A manufacturing company has been fined £20,000 after a worker’s hand was partially severed when it was caught in machinery.
The employee of ADA Machining Services Ltd, Ashton-under-Lyne, was operating a Richards 16ft vertical boring machine on 24 March 2021 when he stepped on to the rotating table to check the internal boring cut but slipped and fell on the table.
On his third attempt to steady himself after slipping, his hand was drawn into the in-running nip, and he suffered a partially severed hand. He remains unable to work.
An investigation by the Health and Safety Executive (HSE) found that there was inadequate guarding to prevent access to dangerous parts of the machinery and an inadequate risk assessment for operating the vertical boring machine.
The investigation found that it was also custom and practice to walk on the rotating machine table during operation of the vertical boring machine.
ADA Machining Services Ltd, of Richmond Street, Ashton-under-Lyne, pleaded guilty to breaching Section 2(1) of the Health and Safety at Work etc. Act 1974 and was fined £20,000 with £4,952 costs at Manchester Magistrates’ Court on September 20 2022.
The company, which is a sub-contractor in the machining sector specialising in heavy components, had previously pleaded guilty of breaching the Provision and Use of Work Equipment Regulation 11(1) on 12 May 2010 for an entrapment accident on a vertical boring machine.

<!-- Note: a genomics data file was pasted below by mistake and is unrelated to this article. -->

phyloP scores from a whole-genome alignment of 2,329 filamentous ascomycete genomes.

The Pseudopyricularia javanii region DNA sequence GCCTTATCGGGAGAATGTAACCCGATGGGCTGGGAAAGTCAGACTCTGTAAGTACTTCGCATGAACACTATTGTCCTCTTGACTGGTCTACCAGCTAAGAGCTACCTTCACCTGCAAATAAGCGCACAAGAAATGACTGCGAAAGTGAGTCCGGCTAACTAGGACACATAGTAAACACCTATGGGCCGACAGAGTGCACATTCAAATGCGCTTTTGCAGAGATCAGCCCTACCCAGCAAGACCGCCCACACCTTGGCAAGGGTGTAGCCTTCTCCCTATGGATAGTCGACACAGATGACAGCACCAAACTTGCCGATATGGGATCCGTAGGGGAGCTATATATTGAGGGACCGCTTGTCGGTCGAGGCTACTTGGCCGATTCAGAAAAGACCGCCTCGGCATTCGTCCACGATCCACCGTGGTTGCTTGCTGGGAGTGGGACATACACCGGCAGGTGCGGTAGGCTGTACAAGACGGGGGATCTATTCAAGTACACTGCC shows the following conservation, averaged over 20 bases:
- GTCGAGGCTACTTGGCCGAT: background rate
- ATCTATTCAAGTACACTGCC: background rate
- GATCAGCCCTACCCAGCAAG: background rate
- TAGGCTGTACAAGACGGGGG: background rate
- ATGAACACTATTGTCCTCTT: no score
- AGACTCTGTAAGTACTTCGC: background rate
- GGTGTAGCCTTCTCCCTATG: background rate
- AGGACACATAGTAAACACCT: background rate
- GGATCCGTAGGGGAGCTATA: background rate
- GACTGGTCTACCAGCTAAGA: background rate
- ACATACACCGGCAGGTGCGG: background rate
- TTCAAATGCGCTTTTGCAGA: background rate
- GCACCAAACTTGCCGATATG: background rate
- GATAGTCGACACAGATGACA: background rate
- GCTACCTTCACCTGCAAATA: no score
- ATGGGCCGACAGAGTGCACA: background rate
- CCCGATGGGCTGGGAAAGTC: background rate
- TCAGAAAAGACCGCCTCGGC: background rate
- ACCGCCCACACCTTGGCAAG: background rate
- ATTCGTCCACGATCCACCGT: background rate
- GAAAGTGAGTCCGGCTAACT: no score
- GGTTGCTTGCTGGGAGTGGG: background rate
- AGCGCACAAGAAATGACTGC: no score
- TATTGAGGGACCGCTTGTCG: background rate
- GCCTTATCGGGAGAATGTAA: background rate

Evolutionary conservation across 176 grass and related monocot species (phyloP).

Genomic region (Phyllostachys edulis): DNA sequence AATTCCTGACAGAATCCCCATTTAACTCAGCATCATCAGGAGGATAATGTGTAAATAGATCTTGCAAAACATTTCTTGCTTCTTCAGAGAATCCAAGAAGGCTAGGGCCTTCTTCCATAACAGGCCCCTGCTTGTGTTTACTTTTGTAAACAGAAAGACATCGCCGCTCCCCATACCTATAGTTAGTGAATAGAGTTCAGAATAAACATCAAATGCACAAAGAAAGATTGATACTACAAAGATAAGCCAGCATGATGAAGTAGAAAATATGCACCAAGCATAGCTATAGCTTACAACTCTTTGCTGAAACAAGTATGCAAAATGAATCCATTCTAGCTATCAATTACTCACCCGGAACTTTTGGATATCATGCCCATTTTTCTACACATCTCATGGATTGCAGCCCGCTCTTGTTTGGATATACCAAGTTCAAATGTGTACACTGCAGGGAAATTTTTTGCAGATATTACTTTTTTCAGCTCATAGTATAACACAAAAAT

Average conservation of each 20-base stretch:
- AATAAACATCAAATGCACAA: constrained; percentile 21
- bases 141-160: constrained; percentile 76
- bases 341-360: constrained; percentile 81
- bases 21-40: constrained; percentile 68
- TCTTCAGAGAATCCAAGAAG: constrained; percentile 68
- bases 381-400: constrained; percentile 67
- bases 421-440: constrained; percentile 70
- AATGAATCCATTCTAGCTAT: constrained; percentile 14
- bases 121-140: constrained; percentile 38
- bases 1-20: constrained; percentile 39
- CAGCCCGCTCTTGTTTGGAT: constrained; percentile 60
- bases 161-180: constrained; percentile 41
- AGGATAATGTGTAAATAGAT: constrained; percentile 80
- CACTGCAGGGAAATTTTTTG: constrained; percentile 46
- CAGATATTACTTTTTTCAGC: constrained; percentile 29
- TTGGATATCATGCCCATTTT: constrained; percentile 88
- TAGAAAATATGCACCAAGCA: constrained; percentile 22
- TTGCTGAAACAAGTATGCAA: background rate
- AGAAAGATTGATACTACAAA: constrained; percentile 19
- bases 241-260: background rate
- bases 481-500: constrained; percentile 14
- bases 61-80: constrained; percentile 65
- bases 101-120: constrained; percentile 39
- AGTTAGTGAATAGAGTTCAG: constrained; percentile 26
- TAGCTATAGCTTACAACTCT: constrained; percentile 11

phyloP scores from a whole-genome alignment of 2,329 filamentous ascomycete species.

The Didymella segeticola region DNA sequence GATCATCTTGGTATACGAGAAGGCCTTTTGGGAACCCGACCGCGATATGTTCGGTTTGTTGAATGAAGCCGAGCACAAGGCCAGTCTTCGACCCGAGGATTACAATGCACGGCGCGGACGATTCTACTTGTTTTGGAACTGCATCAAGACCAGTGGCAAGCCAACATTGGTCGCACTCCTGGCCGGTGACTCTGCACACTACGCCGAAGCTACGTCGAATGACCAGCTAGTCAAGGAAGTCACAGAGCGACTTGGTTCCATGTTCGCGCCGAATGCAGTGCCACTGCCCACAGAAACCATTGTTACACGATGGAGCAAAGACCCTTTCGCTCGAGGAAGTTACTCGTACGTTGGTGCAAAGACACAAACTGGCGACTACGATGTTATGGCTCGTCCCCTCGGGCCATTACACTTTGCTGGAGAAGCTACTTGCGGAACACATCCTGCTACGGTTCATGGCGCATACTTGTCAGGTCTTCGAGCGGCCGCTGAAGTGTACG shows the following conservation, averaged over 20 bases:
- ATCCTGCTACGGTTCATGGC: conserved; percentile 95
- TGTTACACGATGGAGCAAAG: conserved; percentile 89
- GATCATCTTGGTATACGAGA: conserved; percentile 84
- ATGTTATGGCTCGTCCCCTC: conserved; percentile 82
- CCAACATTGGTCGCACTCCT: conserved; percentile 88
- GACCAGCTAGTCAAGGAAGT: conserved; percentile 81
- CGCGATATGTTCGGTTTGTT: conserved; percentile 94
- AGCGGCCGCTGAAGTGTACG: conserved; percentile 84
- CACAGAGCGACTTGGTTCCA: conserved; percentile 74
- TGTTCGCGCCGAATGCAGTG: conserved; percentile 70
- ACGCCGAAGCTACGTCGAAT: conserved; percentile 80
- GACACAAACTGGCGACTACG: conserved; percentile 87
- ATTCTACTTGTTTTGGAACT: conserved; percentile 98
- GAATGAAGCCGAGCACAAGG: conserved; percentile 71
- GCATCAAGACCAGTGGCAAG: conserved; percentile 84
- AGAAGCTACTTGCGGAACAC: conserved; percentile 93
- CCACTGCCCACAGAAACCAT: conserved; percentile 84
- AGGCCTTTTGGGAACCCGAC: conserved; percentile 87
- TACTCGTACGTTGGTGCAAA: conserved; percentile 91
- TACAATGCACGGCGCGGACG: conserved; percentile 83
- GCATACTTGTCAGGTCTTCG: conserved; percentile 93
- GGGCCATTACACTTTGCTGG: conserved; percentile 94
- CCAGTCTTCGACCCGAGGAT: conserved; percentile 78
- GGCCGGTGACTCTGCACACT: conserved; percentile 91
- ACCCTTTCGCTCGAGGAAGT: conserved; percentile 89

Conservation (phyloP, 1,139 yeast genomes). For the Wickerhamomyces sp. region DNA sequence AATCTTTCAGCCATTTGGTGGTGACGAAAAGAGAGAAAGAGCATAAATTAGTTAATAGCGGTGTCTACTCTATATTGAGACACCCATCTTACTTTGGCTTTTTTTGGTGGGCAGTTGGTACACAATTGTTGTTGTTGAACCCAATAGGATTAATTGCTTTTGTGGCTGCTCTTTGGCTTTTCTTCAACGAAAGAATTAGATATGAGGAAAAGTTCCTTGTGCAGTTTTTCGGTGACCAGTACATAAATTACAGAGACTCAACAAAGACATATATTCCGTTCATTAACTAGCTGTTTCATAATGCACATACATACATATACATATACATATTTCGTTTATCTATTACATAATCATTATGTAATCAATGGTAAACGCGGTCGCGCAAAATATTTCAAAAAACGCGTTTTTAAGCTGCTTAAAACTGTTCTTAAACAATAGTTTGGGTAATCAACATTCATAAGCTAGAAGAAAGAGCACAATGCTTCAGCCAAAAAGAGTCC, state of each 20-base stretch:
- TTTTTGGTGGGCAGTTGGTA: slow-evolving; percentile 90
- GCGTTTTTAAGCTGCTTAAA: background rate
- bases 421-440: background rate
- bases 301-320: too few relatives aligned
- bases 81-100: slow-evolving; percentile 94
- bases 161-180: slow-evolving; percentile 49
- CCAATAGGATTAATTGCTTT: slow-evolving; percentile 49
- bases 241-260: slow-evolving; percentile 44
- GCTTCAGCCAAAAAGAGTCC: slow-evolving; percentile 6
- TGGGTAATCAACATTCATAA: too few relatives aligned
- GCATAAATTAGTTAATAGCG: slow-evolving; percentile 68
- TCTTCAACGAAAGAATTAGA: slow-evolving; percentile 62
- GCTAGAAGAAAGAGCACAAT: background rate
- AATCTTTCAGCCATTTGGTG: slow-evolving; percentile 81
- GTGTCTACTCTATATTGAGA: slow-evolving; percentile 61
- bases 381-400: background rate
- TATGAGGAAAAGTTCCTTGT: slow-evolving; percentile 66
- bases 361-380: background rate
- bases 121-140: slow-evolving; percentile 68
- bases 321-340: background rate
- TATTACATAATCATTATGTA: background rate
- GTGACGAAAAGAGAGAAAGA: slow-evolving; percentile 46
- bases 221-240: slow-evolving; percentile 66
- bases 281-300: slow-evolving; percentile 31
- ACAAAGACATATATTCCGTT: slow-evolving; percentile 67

HSE provided guidance on guarding these machines at that time so the company had been aware of the risks for a number of years and should have taken remedial action to prevent a second accident of the same nature happening again.
HSE inspector Lorna Sherlock said after the case: “This injury was easily prevented, and the risk should have been identified and eliminated when the company were given advice on guarding this machine by HSE 11 years ago.
“Employers should make sure they properly assess and apply effective control measures to minimise the risk from dangerous parts of machinery.”
Notes to Editors:
- The Health and Safety Executive (HSE) is Britain’s national regulator for workplace health and safety. We seek to prevent work-related death, injury and ill health through regulatory actions that range from influencing behaviours across whole industry sectors through to targeted interventions on individual businesses. These activities are supported by globally recognised scientific expertise. hse.gov.uk
- More about the legislation referred to in this case can be found at: legislation.gov.uk/
- HSE news releases are available at http://press.hse.gov.uk
- More information and guidance on work equipment and machinery can be found at: http://www.hse.gov.uk/work-equipment-machinery/index.htm